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Sergiu CEBAN
There is a strong feeling that the country’s leadership is desperately trying to resist rather unpleasant scenarios, which are either realized from outside or arise spontaneously as a result of a series of circumstances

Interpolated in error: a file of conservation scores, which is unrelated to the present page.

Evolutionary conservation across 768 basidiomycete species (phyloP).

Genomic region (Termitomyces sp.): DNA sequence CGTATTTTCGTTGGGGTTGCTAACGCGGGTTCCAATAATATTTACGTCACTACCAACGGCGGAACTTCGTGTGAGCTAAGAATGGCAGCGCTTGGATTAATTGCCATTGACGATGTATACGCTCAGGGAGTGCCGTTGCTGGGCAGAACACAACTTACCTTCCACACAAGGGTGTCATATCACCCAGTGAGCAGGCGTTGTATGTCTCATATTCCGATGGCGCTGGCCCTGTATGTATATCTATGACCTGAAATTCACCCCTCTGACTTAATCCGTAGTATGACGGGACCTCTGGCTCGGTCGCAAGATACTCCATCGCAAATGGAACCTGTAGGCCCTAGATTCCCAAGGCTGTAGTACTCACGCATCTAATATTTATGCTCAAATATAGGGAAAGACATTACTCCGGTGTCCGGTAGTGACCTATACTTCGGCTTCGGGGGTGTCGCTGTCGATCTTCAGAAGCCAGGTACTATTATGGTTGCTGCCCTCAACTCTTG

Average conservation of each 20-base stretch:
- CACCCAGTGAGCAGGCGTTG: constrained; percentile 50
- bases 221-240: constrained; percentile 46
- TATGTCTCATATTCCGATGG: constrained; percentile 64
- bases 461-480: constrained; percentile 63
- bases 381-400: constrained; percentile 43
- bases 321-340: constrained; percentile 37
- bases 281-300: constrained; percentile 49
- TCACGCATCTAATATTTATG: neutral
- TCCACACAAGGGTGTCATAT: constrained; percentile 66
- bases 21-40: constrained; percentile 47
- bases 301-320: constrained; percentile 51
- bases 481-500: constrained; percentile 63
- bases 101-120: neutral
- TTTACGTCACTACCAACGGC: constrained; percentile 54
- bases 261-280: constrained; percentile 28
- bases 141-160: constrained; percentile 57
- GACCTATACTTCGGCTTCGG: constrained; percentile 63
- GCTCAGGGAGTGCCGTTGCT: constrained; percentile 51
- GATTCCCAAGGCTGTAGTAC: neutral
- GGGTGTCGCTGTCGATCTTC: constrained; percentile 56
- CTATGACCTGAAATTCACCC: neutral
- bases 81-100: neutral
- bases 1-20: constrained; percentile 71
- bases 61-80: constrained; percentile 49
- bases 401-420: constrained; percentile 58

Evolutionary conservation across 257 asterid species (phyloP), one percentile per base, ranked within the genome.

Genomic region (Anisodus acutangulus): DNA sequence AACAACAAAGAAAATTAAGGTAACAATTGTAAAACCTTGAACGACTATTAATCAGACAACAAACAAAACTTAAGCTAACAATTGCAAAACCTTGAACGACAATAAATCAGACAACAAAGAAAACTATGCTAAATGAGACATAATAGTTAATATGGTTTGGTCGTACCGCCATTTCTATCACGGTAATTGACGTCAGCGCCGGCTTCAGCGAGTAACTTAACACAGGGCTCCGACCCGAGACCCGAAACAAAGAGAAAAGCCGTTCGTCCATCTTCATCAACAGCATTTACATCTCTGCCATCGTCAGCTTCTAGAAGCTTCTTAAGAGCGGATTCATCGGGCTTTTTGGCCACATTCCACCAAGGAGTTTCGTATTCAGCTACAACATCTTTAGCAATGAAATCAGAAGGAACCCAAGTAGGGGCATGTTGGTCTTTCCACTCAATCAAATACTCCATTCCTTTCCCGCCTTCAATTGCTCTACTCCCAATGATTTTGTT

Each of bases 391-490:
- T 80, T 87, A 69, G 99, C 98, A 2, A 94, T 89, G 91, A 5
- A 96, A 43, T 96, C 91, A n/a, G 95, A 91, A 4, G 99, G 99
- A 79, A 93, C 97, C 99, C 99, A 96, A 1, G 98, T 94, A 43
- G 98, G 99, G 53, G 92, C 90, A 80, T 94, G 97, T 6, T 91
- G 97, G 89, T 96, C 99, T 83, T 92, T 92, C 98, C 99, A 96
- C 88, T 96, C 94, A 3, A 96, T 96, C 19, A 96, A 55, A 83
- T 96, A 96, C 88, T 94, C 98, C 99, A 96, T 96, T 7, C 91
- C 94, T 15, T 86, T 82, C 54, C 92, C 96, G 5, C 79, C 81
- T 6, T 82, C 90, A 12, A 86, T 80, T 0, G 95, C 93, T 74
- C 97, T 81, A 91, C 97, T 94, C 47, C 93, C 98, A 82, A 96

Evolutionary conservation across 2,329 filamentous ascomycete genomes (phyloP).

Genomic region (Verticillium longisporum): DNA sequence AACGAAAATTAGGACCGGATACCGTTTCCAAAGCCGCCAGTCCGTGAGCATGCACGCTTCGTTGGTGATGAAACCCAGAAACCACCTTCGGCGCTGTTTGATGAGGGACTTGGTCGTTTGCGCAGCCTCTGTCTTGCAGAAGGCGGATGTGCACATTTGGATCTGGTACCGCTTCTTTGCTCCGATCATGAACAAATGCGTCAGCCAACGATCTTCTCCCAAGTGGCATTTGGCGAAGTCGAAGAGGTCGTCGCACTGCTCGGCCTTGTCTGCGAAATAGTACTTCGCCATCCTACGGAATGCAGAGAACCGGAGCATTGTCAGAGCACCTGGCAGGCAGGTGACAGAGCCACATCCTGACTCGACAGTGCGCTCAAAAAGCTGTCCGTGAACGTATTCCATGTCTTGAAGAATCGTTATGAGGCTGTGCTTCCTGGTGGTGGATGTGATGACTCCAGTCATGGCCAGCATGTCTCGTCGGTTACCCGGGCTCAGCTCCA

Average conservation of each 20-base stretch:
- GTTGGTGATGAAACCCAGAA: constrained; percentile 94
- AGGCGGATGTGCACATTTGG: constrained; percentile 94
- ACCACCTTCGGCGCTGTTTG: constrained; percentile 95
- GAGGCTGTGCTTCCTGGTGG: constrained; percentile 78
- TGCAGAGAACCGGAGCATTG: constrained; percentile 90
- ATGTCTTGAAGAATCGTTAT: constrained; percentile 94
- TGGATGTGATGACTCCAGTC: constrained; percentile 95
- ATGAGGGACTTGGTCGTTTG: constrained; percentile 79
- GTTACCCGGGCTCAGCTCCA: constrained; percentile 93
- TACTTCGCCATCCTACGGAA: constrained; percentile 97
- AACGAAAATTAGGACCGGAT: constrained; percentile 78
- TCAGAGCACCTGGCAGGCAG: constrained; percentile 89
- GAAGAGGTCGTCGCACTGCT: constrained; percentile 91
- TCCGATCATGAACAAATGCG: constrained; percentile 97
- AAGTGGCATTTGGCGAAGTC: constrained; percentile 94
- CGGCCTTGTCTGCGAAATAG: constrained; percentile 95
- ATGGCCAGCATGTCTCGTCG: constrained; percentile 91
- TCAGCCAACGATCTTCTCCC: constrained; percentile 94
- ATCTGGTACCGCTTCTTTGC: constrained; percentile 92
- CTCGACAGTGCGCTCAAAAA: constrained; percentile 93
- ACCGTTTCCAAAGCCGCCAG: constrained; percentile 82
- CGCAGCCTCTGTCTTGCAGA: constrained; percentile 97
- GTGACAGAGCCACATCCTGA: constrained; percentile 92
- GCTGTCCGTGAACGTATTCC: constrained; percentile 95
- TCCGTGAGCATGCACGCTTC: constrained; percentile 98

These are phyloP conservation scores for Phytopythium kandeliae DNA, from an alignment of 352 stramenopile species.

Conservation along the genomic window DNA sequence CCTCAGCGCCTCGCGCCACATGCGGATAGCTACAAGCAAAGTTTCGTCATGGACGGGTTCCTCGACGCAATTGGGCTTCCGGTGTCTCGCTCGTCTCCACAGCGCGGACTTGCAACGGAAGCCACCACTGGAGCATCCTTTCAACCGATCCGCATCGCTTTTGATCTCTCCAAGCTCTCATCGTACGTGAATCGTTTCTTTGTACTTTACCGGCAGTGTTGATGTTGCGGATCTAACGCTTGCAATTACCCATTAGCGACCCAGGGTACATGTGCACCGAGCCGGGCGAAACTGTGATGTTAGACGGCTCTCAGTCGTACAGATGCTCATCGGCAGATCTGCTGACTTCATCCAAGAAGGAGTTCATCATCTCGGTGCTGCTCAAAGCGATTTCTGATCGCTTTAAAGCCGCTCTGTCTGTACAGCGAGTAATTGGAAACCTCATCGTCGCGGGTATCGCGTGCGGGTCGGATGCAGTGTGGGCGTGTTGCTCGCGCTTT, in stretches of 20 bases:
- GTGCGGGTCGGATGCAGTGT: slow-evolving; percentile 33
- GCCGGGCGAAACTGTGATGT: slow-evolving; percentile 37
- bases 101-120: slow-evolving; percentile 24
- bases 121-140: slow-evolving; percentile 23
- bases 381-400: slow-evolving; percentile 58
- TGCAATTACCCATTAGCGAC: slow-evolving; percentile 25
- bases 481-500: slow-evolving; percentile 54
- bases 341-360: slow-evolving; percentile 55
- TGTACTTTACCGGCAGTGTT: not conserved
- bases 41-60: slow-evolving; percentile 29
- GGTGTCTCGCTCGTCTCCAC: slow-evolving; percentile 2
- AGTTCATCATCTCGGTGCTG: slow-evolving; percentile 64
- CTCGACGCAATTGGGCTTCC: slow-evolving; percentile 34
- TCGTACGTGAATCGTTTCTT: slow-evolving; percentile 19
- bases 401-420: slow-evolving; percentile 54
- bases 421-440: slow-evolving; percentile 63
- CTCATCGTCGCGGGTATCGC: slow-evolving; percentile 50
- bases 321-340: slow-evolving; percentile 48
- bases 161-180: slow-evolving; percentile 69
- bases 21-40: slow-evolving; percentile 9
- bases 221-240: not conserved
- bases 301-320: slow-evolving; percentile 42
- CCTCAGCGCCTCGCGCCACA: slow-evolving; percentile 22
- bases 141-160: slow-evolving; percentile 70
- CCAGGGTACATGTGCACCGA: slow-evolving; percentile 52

The elections have already become the centerpiece of other developments that not only gradually warm up the internal political situation but also help reach a certain temperature. So far, there have been no notable events around the presidential race, as the main competitors have chosen a wait-and-see approach. Among them are those in the headquarters of the incumbent head of state for whom it is crucial to know their real sparring partner. The choice of any electoral strategy largely depends on this. Given the fact that individual political forces are going to nominate their own representatives, it seems that no agreement on a common opposition candidate has been reached. This unties the hands of Igor Dodon, for whom the current authorities are smoothly paving the way to the CEC. Amidst discord in the opposition, the president’s political technologists continue to set up various political structures and temporary alliances (for example, the bloc to which CUB has already joined). Their goal is to create an image of support for a single pro-European candidate, i.e. Maia Sandu. It is likely that micro parties are hoping to cling to her ratings and in case of victory to boost their chances of getting into parliament next year. Initially lofty, now the discourse about the European integration referendum are beginning to take on a more down-to-earth and even cautious tone not only in the expert community, but also among those in authority. Cristina Gherasimov, the main Moldovan negotiator with Brussels on EU integration, admitted that there are different views on the foreign policy course in the society, therefore the failure of the plebiscite and, consequently, the suspension/termination of negotiations with the European Union is quite possible. European officials also have certain doubts. By the way, European ambassador Janis Mazeiks openly admits that Brussels will be disappointed, but will respect the decision of citizens if they do not support the country’s accession to the EU at the referendum. The number of rallies and protest moods among various social groups continues to grow. Transport carriers, Gagauz and other disgruntled citizens are beginning to join the most high-profile actions of agrarians who blocked national highways. As a result, the government is forced to quell hotbeds of discontent and listen to unflattering remarks about itself. The fact that the farmers have partially achieved their goals through radical measures will obviously push others to use similar pressure levers and disrupt the logistical and other functions of the state. If this becomes a mass phenomenon, absolutely uncontrollable and volatile ramifications might follow. It would be surprising if Moldovan politicians did not try to hitch a ride on the protest mainstream and further tease the dissatisfied public. Thus, Our Party leader Renato Usatii announced a protest on 13 March and urged all indifferent citizens to join. It will take place near the Central Court, where a complaint against the retroactive reduction of gas tariffs will be considered. At the same time, Usatii does not plan to hold the protest together with other political formations and promises to provide transport for all those from different districts who want to come to the capital and express their discontent over high tariffs. On the one hand, that is a good cause, but all signs point to the fact that this is how Balti ex-mayor plans to join the election race for the presidential seat. A seemingly ordinary event in Tiraspol, which eventually became a media bomb not only in the information field of Moldova, but also in neighboring countries, proved to be completely unexpected. In 2022, interest towards the Transnistrian region somehow subdued. Now another outburst, first of all in the Western media, becomes another serious problem for our authorities, for whom it is important to distract international attention from the Transnistrian issue, allowing to implement their own settlement plan step by step. The media hype is not as perilous as the intensification of various external factors that can derail all of Chisinau’s plans. This is exemplified by the statements of NATO Deputy Secretary General Mircea Geoana, who said that the alliance will support Moldova if the “integration” process of the Transnistrian region into the Russian Federation starts. How exactly the bloc plans to support our country remains a mystery, but given NATO’s profile, it is unlikely that the assistance will be able to ensure the national and territorial unity of the Moldovan state. The aggravating situation in Moldova obviously provokes concern in Washington, which is one of the main moderators of regional processes. Apparently, in order to temper the fervor and make the necessary adjustments, a delegation headed by U.S. Deputy Assistant Secretary of State Christopher Smith was urgently dispatched to Moldova, including a visit to the left bank. The hurried visit of Oleg Serebrian, deputy prime minister for reintegration, to Bucharest is not accidental, too. In addition to meetings with top Romanian officials, he plans to make a presentation of the situation in the negotiation process to the heads of diplomatic missions. Obviously, Moldova’s official will have other meetings in the Romanian capital, the content of which will probably be known later. However, the very fact of such a visit triggers not only various intrigues and speculative comments, but also reasonable questions: why in Bucharest, and what Chisinau is trying to convey to diplomats accredited in Romania that cannot be relayed through foreign ambassadors in Moldova. There is a strong feeling that our country and leadership are desperately trying to resist scenarios that are either realized from outside or appear spontaneously as a result of a series of circumstances. Unfortunately, some external players manage to carefully and successfully heat up the situation inside and around Moldova with appropriate effects in the run-up to the most important political events – the referendum on European integration and the presidential elections. Whatever the motives of these actors, they are unlikely to lead Moldova to a positive finale, and the country may fall into another “perfect storm” with extremely dire ramifications.